I think this clear difference is something worth pondering. And I think that if you believe it, it gives clear prescription as to how to design "sharing" interfaces so as to slow down the injection of noise.
While the argument so far ties a nice simple story together, I want to make it clear that it certainly doesn't capture the depth of the problem. The next section gives an example of one other human phenomenon that is influenced by Internet dynamics.
Admittedly, the manual labor costs of sorting out information are far too simplistic a model, in general, for what creates the "bad" on the Internet. The conflict of attention dissipation vs information utilization is another concurrent phenomenon.
So, in the case of humans, there is a secondary cost in sorting out information: attention dissipation. One stumbles upon something interesting and puts the ongoing pursuit on hold. Attention dissipation is not always bad, however. Sometimes one finds new "unsolicited" information that furthers their pursuits in unexpected ways. I have. Many times.
Since each human has a fixed number of hours-per-day when they are able to exercise intent focus, the main internal conflict elucidated by attention dissipation is that of exploration vs exploitation. In other words, what part of the day will one spend exploring noisy information, hoping to find something unexpected, and what part will they work on creating new information by recombining and deriving from the old.
This conflict suggests that in general the Internet noise problem is quite a bit more subtle. Sometimes more information is OK, as long as it is of a certain type that has a higher potential for exploration rewards. E.g. a search query for "mathematics" that returns 10 random Mathematics books is more useful than a search query for "mathematics" that returns 2 random books.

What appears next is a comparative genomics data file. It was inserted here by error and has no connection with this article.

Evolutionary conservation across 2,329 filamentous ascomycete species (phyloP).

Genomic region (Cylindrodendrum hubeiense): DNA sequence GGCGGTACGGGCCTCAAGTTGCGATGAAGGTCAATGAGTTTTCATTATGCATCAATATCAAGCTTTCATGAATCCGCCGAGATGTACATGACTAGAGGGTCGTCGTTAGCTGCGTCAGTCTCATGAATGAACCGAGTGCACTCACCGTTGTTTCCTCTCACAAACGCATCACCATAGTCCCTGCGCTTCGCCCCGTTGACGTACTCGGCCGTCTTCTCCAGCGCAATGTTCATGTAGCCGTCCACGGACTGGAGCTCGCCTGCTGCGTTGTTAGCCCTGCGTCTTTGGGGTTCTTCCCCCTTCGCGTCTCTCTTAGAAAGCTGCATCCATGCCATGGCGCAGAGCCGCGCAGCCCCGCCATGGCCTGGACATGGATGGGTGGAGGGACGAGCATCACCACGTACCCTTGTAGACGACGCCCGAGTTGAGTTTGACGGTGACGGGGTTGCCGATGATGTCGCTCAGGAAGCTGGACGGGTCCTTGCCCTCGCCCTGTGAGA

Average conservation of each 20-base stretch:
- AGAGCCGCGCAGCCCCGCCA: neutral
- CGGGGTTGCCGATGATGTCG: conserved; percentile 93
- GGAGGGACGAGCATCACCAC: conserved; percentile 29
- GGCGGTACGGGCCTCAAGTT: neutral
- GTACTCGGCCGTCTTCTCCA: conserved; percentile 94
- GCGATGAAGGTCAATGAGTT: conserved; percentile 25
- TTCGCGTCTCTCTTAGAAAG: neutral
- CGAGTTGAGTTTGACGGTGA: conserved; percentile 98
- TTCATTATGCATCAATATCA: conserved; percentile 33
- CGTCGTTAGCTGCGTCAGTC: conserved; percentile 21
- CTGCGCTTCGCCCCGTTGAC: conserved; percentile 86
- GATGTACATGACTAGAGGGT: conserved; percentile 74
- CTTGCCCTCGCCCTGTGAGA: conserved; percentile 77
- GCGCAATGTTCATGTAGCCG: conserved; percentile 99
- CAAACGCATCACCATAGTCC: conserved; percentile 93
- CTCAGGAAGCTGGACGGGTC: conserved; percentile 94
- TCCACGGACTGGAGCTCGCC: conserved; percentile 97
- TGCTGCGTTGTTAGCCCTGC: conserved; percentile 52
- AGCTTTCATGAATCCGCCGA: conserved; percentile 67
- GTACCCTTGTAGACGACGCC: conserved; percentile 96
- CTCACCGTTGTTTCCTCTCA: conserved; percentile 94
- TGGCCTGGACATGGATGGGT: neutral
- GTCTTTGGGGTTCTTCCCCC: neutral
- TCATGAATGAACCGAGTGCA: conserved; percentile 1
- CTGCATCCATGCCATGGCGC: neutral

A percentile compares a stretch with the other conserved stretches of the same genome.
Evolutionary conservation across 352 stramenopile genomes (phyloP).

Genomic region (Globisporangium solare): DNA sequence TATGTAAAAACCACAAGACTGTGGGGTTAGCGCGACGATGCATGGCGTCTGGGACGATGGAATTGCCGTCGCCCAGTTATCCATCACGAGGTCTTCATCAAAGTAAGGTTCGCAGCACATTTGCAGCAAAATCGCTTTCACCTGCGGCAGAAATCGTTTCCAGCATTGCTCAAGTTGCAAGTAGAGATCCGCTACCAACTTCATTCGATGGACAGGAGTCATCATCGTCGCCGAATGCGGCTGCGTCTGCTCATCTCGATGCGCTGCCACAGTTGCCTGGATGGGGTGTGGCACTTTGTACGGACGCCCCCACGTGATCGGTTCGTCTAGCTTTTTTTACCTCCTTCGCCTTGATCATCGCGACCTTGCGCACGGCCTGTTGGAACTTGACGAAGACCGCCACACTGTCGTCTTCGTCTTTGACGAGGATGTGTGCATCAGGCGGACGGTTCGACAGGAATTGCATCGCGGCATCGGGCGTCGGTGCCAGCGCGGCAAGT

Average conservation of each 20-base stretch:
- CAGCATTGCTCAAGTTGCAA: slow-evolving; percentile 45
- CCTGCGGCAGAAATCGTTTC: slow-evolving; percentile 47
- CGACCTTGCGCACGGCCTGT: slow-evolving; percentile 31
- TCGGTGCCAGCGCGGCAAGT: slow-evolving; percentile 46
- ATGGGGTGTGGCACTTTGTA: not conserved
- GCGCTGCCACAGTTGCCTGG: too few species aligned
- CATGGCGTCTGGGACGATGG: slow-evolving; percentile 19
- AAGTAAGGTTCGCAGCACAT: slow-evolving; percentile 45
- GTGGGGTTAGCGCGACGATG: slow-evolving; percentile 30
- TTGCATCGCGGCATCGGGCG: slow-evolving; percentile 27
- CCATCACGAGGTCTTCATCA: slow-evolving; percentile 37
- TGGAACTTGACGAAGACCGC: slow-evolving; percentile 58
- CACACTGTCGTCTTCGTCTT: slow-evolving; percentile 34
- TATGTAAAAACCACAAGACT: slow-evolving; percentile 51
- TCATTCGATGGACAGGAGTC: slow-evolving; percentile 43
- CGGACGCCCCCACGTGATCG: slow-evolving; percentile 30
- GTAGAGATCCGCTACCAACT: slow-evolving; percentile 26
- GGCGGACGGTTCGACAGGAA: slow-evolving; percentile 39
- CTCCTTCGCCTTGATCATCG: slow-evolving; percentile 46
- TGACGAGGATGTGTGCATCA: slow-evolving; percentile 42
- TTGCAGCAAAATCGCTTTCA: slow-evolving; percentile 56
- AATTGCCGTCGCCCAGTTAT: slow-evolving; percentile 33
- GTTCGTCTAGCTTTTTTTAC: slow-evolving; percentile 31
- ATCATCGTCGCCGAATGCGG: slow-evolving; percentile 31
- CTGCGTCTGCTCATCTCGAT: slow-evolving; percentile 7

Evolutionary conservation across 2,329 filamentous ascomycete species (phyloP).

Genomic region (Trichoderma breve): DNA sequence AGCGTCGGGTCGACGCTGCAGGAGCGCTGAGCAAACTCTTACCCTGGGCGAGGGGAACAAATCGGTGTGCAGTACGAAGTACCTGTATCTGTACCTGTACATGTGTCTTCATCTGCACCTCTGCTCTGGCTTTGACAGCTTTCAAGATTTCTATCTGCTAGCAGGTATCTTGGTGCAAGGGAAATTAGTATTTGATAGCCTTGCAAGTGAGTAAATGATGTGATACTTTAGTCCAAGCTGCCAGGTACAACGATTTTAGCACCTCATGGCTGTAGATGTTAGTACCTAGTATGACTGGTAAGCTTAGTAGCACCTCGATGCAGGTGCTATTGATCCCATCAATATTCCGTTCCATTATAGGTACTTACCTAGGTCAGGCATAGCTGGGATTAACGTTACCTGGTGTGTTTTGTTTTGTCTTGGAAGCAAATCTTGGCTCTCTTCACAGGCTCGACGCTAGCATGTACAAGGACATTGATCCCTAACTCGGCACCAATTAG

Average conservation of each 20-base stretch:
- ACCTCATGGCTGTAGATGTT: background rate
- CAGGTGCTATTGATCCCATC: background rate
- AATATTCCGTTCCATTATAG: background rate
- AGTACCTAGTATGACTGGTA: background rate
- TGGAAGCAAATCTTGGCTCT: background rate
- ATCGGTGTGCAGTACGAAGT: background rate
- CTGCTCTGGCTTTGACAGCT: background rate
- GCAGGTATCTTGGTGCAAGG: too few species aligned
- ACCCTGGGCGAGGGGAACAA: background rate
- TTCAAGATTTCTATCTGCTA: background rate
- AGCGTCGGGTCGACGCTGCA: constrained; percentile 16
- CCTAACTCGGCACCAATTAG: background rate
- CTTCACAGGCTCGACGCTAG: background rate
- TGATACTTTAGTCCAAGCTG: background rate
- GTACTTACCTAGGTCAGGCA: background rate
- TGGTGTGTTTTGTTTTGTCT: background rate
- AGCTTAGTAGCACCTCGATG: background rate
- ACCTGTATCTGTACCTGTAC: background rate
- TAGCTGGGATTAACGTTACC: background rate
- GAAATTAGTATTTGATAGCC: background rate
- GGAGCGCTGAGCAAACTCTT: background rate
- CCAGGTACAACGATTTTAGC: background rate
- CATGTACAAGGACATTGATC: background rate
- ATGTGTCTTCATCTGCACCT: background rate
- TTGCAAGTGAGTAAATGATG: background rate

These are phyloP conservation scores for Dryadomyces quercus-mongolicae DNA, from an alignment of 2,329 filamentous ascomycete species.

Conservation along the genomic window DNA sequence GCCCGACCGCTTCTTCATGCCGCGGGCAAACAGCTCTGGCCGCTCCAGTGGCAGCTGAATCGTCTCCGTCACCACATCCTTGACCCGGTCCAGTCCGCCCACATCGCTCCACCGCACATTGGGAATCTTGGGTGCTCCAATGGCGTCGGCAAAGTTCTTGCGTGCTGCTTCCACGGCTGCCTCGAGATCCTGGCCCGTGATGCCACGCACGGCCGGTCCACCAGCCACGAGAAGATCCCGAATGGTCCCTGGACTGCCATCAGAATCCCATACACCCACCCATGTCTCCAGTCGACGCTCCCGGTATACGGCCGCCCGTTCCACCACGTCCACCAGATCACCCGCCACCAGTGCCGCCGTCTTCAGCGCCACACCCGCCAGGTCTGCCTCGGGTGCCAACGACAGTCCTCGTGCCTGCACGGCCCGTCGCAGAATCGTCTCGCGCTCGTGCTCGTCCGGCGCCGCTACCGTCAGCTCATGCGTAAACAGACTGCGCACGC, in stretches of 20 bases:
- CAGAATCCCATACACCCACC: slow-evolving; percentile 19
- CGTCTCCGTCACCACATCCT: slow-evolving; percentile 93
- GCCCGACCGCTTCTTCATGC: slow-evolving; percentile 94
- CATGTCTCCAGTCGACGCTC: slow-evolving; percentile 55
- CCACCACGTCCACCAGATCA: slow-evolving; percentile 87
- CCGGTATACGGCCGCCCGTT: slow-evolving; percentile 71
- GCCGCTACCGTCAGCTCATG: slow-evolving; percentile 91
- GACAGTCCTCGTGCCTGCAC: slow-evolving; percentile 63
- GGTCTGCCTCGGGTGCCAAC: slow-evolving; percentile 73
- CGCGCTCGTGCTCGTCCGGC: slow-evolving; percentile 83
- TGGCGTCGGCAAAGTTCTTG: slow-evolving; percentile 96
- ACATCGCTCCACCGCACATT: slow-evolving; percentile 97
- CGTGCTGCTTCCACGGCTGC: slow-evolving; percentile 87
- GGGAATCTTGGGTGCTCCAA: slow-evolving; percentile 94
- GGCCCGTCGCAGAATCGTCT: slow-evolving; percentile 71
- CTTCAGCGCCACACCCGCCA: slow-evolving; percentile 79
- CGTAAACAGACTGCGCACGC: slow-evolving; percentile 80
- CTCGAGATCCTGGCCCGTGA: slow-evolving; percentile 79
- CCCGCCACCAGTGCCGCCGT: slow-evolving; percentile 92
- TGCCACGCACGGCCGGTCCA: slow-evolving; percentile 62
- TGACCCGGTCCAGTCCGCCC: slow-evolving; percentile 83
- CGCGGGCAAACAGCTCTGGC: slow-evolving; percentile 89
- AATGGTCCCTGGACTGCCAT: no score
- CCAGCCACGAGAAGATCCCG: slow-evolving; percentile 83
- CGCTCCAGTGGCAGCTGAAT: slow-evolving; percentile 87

Comments coming in have reminded me of another aspect I neglected to mention. While it is true that "recommendation with vs without added value" describes very crisply the difference between before and now, one can give just as crisp a description in other terms.
Notice that all systems that allow no-value recommendations (retweet, reblog, etc.) also include a subscription model where one user unconditionally subscribes to all future posts of another. The presence of this subscription model is nearly 100% correlated with the presence of no-value recommendation mechanisms.
For one, the model of promising to "listen to someone else unconditionally (regardless of topic)" in the future is problematic simply because, in general, future promises made in the presence of partial information today are always problematic: one needs to monitor and make an exit when needed. This is akin to concerns arising when investing into equity. Except of course, Internet users are not nearly as attentive to the freshness of their subscriptions as are day traders.
There is a secondary axis of evil too, however. The notion of "subscribing to a person" is somewhat ill-defined, because each person has a set of interests, not all of which align with the subscriber. This problem is weakly addressed by Google+ in the notion of circles. Unfortunately, it is not solved because the circles and how they can be used to filter are on "the wrong side of the publisher/subscriber equation."
The subscription model can thus well be another culprit for the state of affairs. That said, this is not the model in some niche cases, like Hacker News, where the original noise problem (also refered to as "lack of focus") persists despite the lack of a publisher/subscriber model.